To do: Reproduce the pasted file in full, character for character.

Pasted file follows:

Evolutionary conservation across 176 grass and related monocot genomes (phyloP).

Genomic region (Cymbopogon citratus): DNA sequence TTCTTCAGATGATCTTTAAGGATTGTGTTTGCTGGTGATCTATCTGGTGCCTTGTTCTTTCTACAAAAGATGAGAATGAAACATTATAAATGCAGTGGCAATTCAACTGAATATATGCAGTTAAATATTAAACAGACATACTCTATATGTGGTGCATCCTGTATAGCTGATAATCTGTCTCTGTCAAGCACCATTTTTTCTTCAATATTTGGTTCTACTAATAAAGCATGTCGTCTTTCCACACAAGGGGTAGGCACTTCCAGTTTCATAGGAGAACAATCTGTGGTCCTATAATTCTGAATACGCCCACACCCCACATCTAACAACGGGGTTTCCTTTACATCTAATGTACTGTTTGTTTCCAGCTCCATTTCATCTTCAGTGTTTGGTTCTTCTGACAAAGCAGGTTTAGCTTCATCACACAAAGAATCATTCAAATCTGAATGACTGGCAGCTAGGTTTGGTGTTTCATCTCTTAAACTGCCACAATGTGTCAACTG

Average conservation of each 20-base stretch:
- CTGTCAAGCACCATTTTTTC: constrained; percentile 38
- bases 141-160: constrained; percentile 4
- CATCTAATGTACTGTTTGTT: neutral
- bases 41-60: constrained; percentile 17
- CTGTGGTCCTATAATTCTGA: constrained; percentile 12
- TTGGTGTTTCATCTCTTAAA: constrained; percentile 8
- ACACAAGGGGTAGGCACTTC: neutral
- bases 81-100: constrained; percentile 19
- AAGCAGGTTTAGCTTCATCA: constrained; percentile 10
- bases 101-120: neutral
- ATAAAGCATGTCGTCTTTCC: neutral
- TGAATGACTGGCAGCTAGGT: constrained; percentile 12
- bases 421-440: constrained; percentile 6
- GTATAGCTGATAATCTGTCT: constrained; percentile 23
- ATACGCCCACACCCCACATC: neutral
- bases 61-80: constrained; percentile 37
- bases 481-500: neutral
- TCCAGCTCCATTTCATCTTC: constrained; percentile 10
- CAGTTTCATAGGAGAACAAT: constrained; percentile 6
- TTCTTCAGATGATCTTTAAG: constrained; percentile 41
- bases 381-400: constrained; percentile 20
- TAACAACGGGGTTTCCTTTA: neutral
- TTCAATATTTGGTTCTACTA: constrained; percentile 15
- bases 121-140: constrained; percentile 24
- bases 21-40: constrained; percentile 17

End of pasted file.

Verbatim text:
Evolutionary conservation across 176 grass and related monocot genomes (phyloP).

Genomic region (Cymbopogon citratus): DNA sequence TTCTTCAGATGATCTTTAAGGATTGTGTTTGCTGGTGATCTATCTGGTGCCTTGTTCTTTCTACAAAAGATGAGAATGAAACATTATAAATGCAGTGGCAATTCAACTGAATATATGCAGTTAAATATTAAACAGACATACTCTATATGTGGTGCATCCTGTATAGCTGATAATCTGTCTCTGTCAAGCACCATTTTTTCTTCAATATTTGGTTCTACTAATAAAGCATGTCGTCTTTCCACACAAGGGGTAGGCACTTCCAGTTTCATAGGAGAACAATCTGTGGTCCTATAATTCTGAATACGCCCACACCCCACATCTAACAACGGGGTTTCCTTTACATCTAATGTACTGTTTGTTTCCAGCTCCATTTCATCTTCAGTGTTTGGTTCTTCTGACAAAGCAGGTTTAGCTTCATCACACAAAGAATCATTCAAATCTGAATGACTGGCAGCTAGGTTTGGTGTTTCATCTCTTAAACTGCCACAATGTGTCAACTG

Average conservation of each 20-base stretch:
- CTGTCAAGCACCATTTTTTC: constrained; percentile 38
- bases 141-160: constrained; percentile 4
- CATCTAATGTACTGTTTGTT: neutral
- bases 41-60: constrained; percentile 17
- CTGTGGTCCTATAATTCTGA: constrained; percentile 12
- TTGGTGTTTCATCTCTTAAA: constrained; percentile 8
- ACACAAGGGGTAGGCACTTC: neutral
- bases 81-100: constrained; percentile 19
- AAGCAGGTTTAGCTTCATCA: constrained; percentile 10
- bases 101-120: neutral
- ATAAAGCATGTCGTCTTTCC: neutral
- TGAATGACTGGCAGCTAGGT: constrained; percentile 12
- bases 421-440: constrained; percentile 6
- GTATAGCTGATAATCTGTCT: constrained; percentile 23
- ATACGCCCACACCCCACATC: neutral
- bases 61-80: constrained; percentile 37
- bases 481-500: neutral
- TCCAGCTCCATTTCATCTTC: constrained; percentile 10
- CAGTTTCATAGGAGAACAAT: constrained; percentile 6
- TTCTTCAGATGATCTTTAAG: constrained; percentile 41
- bases 381-400: constrained; percentile 20
- TAACAACGGGGTTTCCTTTA: neutral
- TTCAATATTTGGTTCTACTA: constrained; percentile 15
- bases 121-140: constrained; percentile 24
- bases 21-40: constrained; percentile 17